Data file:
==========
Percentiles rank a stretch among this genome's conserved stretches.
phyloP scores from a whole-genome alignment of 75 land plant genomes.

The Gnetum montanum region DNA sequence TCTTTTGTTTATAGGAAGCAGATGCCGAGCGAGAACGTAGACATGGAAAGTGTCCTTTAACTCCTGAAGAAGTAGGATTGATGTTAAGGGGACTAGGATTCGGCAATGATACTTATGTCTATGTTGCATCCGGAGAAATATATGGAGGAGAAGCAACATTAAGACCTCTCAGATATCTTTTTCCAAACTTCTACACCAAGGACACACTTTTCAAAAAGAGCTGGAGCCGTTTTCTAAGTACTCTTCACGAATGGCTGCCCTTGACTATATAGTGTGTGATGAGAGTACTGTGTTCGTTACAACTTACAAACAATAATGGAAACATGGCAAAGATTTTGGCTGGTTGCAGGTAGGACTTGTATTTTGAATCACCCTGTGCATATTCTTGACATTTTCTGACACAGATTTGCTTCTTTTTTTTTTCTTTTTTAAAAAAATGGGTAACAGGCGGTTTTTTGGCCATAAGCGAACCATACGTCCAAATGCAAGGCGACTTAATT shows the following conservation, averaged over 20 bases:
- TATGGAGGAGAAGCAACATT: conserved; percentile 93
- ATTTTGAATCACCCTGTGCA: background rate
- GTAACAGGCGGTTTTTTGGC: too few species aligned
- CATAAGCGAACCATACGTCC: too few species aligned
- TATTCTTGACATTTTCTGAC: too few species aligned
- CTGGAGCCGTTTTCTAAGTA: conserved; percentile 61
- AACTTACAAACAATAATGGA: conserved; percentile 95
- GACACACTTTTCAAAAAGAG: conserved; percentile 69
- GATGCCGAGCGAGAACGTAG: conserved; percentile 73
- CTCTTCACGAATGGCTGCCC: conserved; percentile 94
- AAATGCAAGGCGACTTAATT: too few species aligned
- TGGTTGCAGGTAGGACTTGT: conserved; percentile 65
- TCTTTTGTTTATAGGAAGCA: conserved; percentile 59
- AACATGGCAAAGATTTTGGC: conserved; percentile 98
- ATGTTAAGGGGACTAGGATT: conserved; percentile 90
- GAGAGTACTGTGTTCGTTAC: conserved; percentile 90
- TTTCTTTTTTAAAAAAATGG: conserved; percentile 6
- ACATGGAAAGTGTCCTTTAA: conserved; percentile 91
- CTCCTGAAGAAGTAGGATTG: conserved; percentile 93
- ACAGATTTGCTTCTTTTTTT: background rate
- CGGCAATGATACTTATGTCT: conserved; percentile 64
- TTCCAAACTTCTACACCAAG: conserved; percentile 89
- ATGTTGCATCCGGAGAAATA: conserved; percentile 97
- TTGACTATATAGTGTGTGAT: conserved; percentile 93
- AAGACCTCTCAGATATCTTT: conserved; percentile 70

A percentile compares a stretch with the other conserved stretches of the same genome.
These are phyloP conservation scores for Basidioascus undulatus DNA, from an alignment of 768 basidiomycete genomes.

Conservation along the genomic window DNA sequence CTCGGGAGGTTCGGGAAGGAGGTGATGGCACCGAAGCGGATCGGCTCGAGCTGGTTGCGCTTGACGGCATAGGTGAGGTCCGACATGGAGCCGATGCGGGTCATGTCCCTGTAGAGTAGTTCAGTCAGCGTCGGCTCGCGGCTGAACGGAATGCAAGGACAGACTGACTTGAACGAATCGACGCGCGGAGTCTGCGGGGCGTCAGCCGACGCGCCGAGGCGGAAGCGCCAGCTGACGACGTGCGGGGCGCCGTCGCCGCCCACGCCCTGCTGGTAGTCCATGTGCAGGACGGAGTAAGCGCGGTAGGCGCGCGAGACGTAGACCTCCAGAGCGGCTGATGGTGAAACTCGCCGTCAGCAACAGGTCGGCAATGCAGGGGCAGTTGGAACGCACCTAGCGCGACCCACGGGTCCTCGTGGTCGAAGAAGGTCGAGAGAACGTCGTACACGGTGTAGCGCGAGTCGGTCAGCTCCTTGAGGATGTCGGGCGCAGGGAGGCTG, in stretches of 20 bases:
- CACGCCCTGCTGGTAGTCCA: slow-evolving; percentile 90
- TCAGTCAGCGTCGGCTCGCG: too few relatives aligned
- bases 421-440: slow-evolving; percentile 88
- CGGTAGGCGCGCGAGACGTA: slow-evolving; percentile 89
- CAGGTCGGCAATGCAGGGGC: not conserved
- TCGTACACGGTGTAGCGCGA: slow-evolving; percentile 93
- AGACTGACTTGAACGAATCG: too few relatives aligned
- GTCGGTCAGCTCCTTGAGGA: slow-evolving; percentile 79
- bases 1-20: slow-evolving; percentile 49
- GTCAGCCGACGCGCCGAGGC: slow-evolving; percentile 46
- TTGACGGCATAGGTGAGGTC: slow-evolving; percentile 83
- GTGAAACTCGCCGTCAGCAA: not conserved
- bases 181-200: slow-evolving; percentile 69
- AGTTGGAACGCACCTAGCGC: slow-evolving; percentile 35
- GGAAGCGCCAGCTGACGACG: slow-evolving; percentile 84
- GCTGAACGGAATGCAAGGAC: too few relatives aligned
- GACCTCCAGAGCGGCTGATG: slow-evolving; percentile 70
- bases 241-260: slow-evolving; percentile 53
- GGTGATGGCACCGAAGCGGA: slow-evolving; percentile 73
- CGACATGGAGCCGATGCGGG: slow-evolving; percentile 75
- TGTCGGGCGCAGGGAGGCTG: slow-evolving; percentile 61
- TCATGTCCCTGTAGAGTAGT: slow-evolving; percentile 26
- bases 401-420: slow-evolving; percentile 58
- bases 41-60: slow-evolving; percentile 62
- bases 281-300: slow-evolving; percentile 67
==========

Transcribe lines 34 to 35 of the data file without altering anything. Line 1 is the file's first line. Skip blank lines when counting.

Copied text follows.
- bases 421-440: slow-evolving; percentile 88
- CGGTAGGCGCGCGAGACGTA: slow-evolving; percentile 89